As the Bay Area Rapid Transit (BART) prepares to update its aging cars next year, ideas for their upcycling have been bountiful.

As the Bay Area Rapid Transit (BART) prepares to update its aging cars next year, ideas for their upcycling have been bountiful.

The new trains are due to arrive beginning in summer 2020, which will see approximately 669 trains gradually replaced, according to Architecture Digest. The 1970s-era cars currently operating are already attracting attention from the city’s art scene, BART states.

“We’ve had interest from local museums to house the trains so that future generations will have a greater understanding of San Francisco’s public transportation system in the 20th and early 21st century,” vice president of the BART board Rebecca Saltzman said of the announcement.

“There have also been proposals to break down parts of the trains and incorporate them into art projects or into playgrounds. Some have even thought of using them for pop-up retail stores.”

However, with this being San Francisco, the cars are predictably being considered for an innovative new construction project.

The idea is to incorporate the cars into new buildings to reduce construction waste and reuse the cars — which BART is hoping would fetch up to $15,000 each. It would require much needed TLC such as wiring, plumbing, insulation and safety to become truly habitable, says University of Massachusetts political science professor Paul Musgrave, who tweeted a simple “No” regarding the news.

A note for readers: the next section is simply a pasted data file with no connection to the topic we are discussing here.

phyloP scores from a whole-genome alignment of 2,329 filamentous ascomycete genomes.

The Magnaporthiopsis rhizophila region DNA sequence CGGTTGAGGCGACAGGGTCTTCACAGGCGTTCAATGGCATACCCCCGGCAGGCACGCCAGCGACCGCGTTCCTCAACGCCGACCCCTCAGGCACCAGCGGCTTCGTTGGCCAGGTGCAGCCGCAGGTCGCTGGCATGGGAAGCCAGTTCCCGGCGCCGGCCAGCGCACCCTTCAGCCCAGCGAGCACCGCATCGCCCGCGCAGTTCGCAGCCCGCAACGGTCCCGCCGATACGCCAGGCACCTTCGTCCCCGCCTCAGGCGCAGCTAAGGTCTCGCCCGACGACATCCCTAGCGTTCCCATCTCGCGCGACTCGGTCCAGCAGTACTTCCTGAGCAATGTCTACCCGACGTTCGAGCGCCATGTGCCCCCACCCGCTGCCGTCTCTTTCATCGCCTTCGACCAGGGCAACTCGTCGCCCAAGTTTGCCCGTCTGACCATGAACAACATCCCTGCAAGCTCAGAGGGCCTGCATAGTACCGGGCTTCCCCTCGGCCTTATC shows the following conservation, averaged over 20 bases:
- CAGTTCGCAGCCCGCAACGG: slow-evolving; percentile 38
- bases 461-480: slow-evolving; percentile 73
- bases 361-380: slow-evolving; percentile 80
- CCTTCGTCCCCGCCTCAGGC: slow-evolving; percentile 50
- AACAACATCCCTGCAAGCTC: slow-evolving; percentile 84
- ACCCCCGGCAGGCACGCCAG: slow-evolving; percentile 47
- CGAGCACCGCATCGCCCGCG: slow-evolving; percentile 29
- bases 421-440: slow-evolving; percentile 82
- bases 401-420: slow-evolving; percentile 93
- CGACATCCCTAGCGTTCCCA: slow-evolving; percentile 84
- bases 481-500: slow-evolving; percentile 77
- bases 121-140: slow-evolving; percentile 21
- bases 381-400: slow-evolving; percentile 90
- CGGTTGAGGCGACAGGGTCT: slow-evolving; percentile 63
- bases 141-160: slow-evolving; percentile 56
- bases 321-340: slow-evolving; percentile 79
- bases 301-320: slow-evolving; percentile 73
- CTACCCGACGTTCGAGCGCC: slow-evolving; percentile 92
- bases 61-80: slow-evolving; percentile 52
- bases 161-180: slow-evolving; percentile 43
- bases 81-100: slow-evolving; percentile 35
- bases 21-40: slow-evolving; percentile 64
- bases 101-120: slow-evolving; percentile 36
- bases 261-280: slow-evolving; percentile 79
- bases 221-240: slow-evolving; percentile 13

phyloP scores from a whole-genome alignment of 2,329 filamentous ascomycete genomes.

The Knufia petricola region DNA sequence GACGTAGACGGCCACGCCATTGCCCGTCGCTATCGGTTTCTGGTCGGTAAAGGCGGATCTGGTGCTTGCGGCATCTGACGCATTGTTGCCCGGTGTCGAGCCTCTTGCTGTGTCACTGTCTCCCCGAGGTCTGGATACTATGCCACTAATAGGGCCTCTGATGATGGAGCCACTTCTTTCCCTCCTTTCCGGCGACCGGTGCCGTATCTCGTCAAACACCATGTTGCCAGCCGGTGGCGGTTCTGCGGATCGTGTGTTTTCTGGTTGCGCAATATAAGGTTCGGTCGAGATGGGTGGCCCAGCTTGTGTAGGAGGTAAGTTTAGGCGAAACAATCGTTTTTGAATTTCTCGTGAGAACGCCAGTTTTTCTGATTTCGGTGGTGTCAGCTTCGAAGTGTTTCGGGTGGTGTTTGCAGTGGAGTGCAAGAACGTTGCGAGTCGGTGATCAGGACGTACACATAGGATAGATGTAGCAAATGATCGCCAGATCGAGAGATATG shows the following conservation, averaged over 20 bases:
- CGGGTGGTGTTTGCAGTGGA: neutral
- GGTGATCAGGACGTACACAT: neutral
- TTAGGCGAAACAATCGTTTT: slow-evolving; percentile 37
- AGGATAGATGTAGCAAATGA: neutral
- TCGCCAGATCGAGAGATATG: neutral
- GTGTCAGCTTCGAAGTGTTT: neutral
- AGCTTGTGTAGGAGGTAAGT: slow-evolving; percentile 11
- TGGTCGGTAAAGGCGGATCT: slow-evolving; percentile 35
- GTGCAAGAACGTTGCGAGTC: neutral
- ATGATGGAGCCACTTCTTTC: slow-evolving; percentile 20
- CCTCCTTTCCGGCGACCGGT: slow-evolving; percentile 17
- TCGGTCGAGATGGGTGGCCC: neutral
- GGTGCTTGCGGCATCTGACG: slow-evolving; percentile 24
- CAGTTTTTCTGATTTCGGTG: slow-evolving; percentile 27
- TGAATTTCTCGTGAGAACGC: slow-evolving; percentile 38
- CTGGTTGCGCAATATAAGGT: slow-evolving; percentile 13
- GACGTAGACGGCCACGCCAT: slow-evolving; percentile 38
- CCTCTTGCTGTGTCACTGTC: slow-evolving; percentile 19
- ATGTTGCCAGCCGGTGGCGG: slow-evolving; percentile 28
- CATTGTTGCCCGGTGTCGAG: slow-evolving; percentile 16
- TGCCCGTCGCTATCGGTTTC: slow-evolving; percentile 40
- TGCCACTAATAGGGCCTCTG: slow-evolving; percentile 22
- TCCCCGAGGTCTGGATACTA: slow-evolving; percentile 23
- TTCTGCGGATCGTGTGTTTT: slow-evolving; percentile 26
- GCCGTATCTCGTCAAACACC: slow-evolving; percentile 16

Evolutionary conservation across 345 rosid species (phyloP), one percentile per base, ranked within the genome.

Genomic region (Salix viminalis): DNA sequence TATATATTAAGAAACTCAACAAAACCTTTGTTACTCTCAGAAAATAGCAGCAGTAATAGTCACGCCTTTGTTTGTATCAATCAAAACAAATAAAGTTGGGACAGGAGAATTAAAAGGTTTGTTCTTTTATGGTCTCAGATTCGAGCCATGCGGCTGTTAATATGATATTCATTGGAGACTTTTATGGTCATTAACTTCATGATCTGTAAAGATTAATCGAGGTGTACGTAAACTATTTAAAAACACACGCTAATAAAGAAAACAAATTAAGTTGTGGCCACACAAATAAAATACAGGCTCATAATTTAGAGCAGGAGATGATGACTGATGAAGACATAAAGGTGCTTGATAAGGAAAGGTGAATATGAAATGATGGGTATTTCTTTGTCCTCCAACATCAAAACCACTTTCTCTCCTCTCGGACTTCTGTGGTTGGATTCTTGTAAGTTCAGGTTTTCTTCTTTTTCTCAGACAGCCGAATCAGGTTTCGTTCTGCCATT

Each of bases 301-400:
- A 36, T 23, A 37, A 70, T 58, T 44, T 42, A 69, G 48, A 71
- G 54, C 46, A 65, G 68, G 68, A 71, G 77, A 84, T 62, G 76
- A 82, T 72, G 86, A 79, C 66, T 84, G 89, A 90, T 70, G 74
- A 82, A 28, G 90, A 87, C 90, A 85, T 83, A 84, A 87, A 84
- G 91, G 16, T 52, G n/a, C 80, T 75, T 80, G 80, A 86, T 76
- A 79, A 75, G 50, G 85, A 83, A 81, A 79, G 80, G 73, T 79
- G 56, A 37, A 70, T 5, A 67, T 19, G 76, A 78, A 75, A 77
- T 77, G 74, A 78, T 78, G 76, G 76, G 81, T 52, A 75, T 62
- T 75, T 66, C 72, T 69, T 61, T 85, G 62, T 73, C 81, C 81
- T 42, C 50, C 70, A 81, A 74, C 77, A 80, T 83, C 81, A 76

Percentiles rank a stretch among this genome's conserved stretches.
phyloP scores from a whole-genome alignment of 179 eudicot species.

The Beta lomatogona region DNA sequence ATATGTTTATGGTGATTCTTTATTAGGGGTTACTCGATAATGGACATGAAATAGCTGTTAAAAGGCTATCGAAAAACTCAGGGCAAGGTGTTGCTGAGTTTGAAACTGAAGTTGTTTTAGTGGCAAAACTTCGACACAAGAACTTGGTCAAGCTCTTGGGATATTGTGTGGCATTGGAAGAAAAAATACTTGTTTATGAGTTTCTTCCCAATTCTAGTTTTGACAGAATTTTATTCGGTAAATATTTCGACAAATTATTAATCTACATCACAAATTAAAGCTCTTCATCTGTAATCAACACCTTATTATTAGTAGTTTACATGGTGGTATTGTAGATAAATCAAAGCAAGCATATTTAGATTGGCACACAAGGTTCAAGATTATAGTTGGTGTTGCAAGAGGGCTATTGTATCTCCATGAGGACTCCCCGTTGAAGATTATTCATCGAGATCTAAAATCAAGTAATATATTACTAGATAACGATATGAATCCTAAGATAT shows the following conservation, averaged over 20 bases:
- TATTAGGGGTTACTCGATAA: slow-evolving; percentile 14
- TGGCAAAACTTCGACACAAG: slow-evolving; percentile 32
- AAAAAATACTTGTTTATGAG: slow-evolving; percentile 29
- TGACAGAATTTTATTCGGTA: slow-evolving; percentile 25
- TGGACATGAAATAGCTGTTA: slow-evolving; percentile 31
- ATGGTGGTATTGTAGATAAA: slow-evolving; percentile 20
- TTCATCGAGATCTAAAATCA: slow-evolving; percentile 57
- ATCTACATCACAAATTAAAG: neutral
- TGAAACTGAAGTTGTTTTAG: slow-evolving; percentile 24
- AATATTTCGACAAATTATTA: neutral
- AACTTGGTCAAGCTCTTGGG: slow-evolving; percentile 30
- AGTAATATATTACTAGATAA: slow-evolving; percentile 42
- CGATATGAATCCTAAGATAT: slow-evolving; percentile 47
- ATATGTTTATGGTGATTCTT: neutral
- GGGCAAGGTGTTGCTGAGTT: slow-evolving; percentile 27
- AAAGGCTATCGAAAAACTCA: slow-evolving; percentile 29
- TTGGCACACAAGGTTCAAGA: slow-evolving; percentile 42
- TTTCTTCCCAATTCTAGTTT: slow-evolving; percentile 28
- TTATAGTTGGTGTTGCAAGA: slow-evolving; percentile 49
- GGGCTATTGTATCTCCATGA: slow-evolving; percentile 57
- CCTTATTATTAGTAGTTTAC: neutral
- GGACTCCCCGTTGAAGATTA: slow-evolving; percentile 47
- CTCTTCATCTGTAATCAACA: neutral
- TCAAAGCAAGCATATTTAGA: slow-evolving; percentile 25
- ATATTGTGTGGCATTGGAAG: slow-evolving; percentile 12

“The idea seems cool! Who doesn’t want to find a way to reduce waste and make new housing? But this is kind of a steak-flavored ice cream: two great things that work well separately but terribly together,” Musgrave explains.

He also notes that this strategy wouldn’t necessarily solve the problem of land-use in big cities such as San Francisco.

“The biggest obstacle to building new housing is regulatory, not technological. When community boards, city councils and zoning commissions literally will not permit multifamily dwelling to be built, it doesn’t matter if you want to build apartments out of concrete, wood or BART cars — you just can’t build them.”

So while the intentions are in the right place, aside from a design perspective, it may not be worth the trouble to convert these cars into apartment buildings.

“There’s a reason we all aren’t living in homes made of shipping containers — it’s costly to convert things made for one purpose to serve another purpose.”

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